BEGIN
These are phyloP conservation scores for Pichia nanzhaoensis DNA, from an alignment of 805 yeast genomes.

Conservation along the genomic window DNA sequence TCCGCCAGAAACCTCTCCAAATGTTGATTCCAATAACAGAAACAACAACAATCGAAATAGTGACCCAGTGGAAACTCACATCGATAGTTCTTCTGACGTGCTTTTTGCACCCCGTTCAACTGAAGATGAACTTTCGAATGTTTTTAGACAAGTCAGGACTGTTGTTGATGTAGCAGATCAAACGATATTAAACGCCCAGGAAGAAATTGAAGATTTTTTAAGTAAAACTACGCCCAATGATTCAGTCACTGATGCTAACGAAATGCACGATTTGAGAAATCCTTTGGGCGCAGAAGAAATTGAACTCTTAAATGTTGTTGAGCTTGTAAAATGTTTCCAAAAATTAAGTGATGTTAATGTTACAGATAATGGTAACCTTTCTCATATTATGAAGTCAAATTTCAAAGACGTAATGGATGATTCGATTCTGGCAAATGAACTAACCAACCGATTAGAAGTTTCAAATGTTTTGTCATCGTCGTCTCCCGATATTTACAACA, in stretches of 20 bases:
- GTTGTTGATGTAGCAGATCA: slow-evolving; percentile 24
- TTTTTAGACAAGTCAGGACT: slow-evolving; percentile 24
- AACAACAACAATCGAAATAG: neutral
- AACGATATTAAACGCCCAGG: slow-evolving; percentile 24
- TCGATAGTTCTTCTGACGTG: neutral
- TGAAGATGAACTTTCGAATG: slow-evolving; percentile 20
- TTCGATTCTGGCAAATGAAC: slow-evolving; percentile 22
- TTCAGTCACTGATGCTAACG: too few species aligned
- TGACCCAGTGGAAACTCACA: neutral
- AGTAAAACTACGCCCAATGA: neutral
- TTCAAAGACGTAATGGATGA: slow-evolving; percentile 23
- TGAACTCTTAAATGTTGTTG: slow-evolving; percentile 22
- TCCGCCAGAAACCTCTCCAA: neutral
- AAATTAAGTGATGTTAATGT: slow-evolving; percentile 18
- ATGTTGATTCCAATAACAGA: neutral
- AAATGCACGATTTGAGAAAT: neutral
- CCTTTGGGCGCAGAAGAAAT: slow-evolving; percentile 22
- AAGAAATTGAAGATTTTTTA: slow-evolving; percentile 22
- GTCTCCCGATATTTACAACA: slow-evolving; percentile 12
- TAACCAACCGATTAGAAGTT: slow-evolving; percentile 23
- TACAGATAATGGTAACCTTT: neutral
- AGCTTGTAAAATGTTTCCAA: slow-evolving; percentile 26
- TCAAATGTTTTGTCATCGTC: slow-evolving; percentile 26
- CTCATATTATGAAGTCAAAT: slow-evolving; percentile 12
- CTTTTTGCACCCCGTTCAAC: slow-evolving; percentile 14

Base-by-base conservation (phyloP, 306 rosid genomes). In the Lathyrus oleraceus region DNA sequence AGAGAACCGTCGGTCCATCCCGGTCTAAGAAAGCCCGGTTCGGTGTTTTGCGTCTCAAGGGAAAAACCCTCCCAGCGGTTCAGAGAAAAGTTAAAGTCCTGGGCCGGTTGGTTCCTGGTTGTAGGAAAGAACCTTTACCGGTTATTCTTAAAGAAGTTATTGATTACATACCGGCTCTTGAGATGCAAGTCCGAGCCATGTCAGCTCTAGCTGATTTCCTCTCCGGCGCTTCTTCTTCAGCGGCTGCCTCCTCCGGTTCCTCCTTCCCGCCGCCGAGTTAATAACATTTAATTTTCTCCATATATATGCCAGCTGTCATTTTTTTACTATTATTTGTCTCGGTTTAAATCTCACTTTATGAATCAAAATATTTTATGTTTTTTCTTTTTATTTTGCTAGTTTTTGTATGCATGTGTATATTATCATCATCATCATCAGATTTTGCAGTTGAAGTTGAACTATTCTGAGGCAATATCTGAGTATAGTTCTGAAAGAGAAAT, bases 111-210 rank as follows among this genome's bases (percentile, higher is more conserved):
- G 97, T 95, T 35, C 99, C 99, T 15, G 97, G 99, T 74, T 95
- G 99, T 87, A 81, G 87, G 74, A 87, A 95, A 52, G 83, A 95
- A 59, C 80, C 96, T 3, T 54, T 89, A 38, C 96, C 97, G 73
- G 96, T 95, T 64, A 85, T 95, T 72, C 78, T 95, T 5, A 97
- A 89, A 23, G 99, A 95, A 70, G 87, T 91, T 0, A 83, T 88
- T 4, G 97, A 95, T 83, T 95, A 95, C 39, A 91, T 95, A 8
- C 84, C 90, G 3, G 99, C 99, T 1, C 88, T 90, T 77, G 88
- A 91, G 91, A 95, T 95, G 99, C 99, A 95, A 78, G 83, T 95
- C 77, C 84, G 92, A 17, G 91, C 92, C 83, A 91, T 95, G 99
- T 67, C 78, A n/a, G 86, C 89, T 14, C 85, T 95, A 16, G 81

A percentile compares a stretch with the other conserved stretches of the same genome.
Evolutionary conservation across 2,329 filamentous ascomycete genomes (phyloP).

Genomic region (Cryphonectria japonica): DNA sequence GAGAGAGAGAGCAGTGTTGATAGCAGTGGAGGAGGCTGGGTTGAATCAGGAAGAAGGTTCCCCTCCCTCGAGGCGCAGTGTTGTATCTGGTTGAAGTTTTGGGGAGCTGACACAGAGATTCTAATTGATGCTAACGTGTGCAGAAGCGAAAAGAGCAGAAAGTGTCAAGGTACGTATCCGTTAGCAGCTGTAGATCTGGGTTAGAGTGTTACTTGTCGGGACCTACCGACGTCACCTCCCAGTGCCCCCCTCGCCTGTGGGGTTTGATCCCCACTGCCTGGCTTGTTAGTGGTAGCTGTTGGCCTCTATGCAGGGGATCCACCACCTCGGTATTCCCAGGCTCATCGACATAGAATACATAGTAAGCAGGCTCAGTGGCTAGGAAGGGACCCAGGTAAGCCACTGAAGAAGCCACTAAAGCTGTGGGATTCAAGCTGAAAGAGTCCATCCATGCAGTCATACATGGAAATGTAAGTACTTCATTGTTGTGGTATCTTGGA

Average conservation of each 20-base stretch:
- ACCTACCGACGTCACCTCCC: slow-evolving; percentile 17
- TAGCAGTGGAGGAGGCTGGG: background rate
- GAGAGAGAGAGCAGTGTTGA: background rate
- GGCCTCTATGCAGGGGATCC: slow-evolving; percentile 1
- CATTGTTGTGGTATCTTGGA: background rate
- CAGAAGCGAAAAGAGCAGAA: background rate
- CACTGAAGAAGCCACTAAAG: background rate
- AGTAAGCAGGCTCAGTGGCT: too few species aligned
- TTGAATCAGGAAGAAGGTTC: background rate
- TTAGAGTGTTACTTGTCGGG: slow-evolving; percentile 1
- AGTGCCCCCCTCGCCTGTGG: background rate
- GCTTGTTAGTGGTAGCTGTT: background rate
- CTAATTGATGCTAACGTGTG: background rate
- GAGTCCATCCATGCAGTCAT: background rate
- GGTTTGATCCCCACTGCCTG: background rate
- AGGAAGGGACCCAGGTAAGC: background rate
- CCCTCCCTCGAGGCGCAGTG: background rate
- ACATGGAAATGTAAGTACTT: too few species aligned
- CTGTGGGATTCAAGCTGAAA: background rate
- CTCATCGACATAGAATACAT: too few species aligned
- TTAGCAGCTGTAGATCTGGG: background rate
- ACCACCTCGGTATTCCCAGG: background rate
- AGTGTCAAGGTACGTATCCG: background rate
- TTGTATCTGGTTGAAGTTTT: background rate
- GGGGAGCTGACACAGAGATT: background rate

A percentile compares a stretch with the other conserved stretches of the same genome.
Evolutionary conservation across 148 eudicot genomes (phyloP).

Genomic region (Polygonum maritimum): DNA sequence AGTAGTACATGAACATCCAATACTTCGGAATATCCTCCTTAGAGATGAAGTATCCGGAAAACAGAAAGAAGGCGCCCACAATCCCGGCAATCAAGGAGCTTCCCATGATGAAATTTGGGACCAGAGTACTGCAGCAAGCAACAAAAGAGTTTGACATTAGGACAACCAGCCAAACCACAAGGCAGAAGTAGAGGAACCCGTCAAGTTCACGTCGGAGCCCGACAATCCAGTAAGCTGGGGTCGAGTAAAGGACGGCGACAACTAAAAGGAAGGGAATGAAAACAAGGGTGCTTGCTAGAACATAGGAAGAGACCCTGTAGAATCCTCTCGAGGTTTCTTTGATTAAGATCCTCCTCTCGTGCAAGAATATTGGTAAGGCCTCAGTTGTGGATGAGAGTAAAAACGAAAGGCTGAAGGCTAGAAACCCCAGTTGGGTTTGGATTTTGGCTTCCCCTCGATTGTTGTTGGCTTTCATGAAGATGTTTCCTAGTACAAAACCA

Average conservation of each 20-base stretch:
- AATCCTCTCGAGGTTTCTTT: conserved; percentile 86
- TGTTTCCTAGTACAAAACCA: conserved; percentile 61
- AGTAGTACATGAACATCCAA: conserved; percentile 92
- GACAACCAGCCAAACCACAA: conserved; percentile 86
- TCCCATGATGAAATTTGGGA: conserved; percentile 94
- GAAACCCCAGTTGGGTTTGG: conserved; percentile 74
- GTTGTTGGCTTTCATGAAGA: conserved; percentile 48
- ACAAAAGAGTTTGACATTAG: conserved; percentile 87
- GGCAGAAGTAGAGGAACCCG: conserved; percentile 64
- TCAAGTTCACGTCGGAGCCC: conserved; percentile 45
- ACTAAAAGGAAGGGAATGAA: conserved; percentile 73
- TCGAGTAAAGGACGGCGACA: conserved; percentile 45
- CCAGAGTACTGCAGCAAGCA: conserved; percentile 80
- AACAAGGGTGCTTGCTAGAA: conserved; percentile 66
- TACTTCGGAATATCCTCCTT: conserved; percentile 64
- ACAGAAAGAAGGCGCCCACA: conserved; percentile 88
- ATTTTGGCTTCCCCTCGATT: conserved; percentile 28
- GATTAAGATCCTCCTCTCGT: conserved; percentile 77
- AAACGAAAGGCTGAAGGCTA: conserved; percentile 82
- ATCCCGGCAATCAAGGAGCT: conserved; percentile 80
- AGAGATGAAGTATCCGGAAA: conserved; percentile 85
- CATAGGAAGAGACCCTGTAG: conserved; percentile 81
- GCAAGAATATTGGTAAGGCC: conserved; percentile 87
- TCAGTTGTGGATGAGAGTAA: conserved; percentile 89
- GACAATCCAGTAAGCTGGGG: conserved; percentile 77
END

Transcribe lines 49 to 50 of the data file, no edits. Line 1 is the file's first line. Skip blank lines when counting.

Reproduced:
- CACTGAAGAAGCCACTAAAG: background rate
- AGTAAGCAGGCTCAGTGGCT: too few species aligned